Global alcohol consumption declines 1.6% from year prior, analysis says

A new analysis found worldwide alcohol consumption declined 1.6 percent in 2018, compared to 2017.

The analysis, published by IWSR, revealed that the consumption of whiskey and agave-based spirits grew but sales of wine and beer were down. The analysis also found that consumption of mixed drinks, such as cocktails, and cider grew. Alcoholic seltzer drinks were especially popular in the U.S., the analysis stated.

Gin led in global growth and had the largest gain in consumption in 2018.

Despite wine and beer consumption dropping, the analysis predicted beer consumption will rebound in 2019 and the value of wine will increase. Wine consumption in markets such as France and Germany declined, but consumers were drinking better wine thus “pushing wine value to increase,” the analysis found.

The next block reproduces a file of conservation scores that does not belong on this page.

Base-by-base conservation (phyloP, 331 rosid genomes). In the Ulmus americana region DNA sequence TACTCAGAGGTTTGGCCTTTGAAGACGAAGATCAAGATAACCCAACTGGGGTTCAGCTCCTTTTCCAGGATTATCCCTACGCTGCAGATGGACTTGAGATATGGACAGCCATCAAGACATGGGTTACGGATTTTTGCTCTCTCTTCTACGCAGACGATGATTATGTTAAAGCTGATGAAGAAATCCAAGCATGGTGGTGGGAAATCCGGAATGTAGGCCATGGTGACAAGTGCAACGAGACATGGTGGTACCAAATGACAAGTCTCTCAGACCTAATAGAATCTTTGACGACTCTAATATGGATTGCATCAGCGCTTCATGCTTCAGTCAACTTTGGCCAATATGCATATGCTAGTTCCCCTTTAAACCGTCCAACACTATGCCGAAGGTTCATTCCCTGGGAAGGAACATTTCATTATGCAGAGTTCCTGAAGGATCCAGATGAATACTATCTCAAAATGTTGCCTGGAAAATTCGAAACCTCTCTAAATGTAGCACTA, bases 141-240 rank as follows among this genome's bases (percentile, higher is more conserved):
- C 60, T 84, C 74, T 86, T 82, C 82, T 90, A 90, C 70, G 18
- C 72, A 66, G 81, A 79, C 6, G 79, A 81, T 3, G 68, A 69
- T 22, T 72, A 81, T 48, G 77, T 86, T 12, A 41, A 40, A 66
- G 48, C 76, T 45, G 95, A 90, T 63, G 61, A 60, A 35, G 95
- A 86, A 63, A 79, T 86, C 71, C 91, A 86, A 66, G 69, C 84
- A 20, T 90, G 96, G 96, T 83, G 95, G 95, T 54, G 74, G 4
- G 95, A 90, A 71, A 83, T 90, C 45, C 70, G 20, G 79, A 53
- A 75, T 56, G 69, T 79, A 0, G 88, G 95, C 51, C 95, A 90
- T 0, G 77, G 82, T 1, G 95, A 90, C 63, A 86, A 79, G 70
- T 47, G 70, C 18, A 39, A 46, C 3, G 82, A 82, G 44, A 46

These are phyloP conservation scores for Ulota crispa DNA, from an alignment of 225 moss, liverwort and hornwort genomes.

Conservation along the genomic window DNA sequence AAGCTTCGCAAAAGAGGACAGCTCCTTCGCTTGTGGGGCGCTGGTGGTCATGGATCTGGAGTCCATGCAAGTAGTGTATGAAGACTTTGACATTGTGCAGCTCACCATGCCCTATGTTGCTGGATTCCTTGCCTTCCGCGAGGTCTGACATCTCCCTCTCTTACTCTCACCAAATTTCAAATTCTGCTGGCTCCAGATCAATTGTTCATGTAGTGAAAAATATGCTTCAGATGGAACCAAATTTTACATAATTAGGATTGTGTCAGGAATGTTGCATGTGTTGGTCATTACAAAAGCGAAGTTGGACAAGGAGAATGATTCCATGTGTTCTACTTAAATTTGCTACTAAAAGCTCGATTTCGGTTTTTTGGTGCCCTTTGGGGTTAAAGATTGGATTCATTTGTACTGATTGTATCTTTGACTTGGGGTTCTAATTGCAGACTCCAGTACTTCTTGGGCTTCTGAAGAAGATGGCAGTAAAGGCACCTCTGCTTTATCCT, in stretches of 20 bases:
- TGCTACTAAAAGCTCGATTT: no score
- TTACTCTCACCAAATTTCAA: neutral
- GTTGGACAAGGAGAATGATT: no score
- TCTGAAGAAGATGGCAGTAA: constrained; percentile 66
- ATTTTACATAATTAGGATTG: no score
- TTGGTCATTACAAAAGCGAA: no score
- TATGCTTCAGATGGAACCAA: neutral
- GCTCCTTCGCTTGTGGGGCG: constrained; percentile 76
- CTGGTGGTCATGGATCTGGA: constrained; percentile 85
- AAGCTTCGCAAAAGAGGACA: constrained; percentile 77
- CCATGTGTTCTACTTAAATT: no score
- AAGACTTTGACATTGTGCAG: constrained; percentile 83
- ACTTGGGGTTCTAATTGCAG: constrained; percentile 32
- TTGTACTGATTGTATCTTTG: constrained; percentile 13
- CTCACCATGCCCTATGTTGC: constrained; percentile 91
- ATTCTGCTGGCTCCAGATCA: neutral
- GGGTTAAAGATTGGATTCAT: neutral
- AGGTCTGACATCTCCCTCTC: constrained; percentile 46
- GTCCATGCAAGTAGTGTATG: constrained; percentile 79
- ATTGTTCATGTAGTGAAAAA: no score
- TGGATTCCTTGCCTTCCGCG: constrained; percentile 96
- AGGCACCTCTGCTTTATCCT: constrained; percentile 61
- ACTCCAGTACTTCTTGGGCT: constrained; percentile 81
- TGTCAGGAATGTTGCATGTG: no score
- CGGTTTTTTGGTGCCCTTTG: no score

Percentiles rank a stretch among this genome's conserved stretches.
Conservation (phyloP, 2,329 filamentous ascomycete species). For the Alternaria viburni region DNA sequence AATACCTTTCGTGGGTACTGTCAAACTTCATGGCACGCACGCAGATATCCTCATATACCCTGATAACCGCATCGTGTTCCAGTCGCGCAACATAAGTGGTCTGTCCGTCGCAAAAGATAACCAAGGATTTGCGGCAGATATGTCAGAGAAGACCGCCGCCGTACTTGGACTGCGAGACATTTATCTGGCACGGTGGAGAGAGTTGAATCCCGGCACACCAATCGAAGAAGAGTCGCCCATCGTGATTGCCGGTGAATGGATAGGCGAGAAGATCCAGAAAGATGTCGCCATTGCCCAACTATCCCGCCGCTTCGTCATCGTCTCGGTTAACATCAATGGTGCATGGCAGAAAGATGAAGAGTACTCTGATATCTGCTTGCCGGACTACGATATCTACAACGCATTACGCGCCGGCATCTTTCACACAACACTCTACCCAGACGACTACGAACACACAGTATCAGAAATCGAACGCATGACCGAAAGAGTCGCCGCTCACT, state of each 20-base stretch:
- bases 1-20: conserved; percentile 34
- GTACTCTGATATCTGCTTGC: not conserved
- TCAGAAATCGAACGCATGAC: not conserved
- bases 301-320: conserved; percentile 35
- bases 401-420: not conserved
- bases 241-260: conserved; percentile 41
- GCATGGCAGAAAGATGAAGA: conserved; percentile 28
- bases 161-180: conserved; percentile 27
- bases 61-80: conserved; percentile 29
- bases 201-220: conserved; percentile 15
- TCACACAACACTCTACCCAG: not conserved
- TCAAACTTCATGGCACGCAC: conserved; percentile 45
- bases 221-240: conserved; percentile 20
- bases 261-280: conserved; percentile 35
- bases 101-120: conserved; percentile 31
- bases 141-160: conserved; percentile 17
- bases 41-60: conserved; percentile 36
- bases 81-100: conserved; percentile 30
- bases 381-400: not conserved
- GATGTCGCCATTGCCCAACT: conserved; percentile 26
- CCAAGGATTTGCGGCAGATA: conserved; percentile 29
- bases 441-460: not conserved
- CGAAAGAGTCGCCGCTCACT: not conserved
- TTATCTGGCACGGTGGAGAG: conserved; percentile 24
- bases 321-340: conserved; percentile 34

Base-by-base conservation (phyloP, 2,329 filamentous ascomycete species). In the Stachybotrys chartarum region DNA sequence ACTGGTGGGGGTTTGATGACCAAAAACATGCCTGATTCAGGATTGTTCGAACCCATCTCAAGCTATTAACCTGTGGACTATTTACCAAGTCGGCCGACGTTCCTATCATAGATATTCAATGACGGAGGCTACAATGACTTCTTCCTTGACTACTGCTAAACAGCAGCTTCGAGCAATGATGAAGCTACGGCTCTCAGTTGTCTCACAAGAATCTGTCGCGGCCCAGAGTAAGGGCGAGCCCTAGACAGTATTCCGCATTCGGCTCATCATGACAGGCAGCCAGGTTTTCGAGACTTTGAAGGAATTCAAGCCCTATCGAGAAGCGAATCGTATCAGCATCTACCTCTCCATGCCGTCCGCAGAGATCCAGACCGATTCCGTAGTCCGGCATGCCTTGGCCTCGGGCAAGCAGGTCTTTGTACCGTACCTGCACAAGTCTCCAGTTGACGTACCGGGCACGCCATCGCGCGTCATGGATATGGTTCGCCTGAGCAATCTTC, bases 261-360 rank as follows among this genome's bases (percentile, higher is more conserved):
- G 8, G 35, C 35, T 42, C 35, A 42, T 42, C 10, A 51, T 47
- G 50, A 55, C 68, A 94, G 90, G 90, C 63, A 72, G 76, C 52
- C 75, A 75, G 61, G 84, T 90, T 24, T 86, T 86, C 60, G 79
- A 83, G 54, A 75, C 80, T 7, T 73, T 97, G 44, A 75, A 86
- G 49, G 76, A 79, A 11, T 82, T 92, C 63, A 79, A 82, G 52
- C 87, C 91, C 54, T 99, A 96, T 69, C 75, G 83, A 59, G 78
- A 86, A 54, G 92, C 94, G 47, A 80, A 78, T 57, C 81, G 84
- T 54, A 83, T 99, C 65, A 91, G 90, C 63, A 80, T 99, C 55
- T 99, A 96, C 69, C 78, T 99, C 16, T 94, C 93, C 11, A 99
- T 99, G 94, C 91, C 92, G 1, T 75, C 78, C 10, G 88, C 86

Cane spirits, vodka and liquor continued to decline but high-priced vodka showed promise. The future didn’t look positive for consumption of cane spirits, which are expected to decline.

The analysis discovered sales of low- and nonalcoholic-drinks were on the rise.

“Growth of no-alcohol beer is expected at 8.8 percent, and low-alcohol beer at 2.8 percent. No-alcohol still wine is forecasted at 13.5 percent, and low-alcohol still wine at 5.6 percent,” the analysis found.

The top ten-fastest growing markets of alcohol markets included India, Mexico, Vietnam and the Philippines.


Despite global consumption falling, ISWR predicted the “total alcohol consumption” will continue to increase over the next five years from 27.6 billion cases in 2018 to 28.5 billion cases in 2023.

“In terms of retail value, the global market for beverage alcohol in 2018 was just over $1 trillion, a number which the IWSR expects to grow 7 percent by 2023 as consumers continue to trade up to higher-quality products,” IWSR said in a news release.